As each blind man returns to their respective village, they will tell their fellow villagers of the experience of coming in contact with an 'elephant' and so, different views are accepted by different villages. So, the different villages with different views of an elephant represent the different religions of the world. Note that some villages are bigger than others, just as some religions have more followers than others. Some blind men are more imaginative than others. They write books and songs about the 'elephant', they even predict when they'll see the next 'elephant'. But that doesn't change reality, because in reality, all the blind men are wrong. The elephant is neither a snake, nor a rope nor a tree.

Imagine a fourth blind man, Geordi, comes along. But unlike the first three, Geordi wears a Star Trek VISOR. The VISOR interfaces directly to the brain and allows him to see the elephant.

He thus sees that all three blind men are wrong. Geordi even offers his VISOR to each of the blind men to try out. But when the blind men saw the elephant, they were aghast. They began to question Geordi's VISOR. Is the VISOR flawed? Has it been tempered with? How come the elephant looks nothing like the elephant they've each imagined all this while?

With this new image of the elephant, though, each blind man returned to their respective village and redefined their idea of an elephant. The first man said, "Yes, it is still snake-like, as we previously thought, but this snake has a VERY big tail!" The second man said, "Yes, it is still a rope, as we previously thought, but this rope has a VERY big knot tied to one end!" The third man said, "Yes, not only is it a tree, as we previously thought, it is actually a forest of FOUR trees with snakes and ropes hanging from the foliage!"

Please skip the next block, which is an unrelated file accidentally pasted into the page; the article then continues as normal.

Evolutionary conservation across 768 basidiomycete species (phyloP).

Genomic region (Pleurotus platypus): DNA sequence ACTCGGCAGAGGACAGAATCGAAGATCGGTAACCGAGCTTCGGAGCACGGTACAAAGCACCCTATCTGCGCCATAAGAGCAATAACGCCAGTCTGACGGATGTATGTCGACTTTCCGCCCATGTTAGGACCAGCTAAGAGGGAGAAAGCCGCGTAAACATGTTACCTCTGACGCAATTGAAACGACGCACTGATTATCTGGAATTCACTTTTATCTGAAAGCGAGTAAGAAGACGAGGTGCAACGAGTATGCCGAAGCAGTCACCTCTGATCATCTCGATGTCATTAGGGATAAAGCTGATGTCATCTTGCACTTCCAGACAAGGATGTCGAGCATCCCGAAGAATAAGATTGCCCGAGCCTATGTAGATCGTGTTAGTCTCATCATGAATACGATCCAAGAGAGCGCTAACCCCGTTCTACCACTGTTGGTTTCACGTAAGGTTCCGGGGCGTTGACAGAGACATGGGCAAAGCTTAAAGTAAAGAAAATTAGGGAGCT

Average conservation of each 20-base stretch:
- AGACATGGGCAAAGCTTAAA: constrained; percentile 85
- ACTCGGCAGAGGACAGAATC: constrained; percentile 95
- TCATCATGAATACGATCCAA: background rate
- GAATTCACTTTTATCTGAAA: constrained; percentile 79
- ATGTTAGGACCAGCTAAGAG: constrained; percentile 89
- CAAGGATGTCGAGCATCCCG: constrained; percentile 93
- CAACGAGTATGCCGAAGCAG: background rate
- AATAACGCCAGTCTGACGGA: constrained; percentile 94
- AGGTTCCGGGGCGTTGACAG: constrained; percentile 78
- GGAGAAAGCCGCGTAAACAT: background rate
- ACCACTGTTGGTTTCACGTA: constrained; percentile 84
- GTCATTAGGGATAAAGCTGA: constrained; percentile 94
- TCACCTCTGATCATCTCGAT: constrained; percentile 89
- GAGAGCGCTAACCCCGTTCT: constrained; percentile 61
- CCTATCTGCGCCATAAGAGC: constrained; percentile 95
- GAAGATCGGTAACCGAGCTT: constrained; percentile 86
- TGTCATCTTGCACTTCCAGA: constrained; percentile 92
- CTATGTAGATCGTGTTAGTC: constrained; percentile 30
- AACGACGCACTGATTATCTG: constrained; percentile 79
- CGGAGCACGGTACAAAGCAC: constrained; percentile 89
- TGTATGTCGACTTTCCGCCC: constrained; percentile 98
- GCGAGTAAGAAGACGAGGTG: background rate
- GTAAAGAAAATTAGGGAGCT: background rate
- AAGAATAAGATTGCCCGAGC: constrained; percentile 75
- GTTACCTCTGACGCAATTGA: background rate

I think my point is pretty clear. The Star Trek VISOR represents all the advancements in science and technology, that has dramatically altered our perceptions of all the 'elephants' of the world. Yet even through these lenses, some 'blind men' are able to repackage the image to one that is consistent with their earlier beliefs.

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Monday, November 20, 2006

Is Hang Tuah Chinese? (Part 2)

Interesting story. Almost as interesting as The Da Vinci Code. For those who do not know, Hang Tuah is a legendary Malay warrior who lived and served during the Malacca sultanate over 500 years ago (something like William Wallace or King Arthur).

When I first read the email, I immediately saw something wrong with it because around that time I had just finished reading the excellent book entitled "Genome" by Matt Ridley. From my understanding, it wasn't possible to determine an individual's race, much less his religion through DNA testing. Just think about it, the large amount of variation within populations and the fact that one quarter of the world's population is Chinese, makes it impossible to confidently identify a person's race using DNA. So, the evidence presented in the email is most definitely false.

You may be excused for not realising that first point, but a second flaw in the story should've been obvious and would've sounded alarm bells. The email implied that the Malaysian government changed the History syllabus to hide the truth. That further implied that the Malaysian government accepted the findings of the "team of experts". Any Malaysian would know that THAT is SURE sign of a hoax!